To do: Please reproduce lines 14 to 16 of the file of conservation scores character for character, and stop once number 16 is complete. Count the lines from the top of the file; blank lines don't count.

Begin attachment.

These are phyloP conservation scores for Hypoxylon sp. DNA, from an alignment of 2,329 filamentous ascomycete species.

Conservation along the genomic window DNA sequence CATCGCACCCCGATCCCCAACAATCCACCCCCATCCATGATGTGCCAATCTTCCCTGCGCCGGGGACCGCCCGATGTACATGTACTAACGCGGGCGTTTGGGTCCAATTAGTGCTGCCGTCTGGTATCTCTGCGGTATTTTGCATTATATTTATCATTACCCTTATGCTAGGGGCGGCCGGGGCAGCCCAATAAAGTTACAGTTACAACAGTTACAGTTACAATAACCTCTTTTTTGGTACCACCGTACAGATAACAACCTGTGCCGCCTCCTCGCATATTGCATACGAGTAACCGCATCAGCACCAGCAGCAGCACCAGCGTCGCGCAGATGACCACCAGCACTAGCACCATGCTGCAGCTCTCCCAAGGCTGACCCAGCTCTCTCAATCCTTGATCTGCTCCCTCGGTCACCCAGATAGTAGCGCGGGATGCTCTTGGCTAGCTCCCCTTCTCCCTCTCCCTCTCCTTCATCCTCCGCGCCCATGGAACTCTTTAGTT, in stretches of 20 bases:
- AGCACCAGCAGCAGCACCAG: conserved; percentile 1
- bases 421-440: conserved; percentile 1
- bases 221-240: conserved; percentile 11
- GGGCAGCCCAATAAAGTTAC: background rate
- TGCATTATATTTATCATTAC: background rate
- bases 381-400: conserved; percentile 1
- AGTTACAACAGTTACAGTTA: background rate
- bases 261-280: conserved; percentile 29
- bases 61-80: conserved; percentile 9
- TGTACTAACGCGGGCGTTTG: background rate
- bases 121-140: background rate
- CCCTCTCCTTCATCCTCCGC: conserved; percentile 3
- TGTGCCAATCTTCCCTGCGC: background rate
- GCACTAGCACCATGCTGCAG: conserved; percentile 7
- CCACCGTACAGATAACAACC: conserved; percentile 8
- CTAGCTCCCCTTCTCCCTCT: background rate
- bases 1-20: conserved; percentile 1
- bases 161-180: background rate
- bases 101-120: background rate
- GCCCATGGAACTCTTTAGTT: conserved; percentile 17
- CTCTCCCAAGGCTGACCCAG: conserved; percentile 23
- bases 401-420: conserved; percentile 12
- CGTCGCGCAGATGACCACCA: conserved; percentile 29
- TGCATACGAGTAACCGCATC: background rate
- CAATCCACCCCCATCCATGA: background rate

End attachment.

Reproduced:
- CCCTCTCCTTCATCCTCCGC: conserved; percentile 3
- TGTGCCAATCTTCCCTGCGC: background rate
- GCACTAGCACCATGCTGCAG: conserved; percentile 7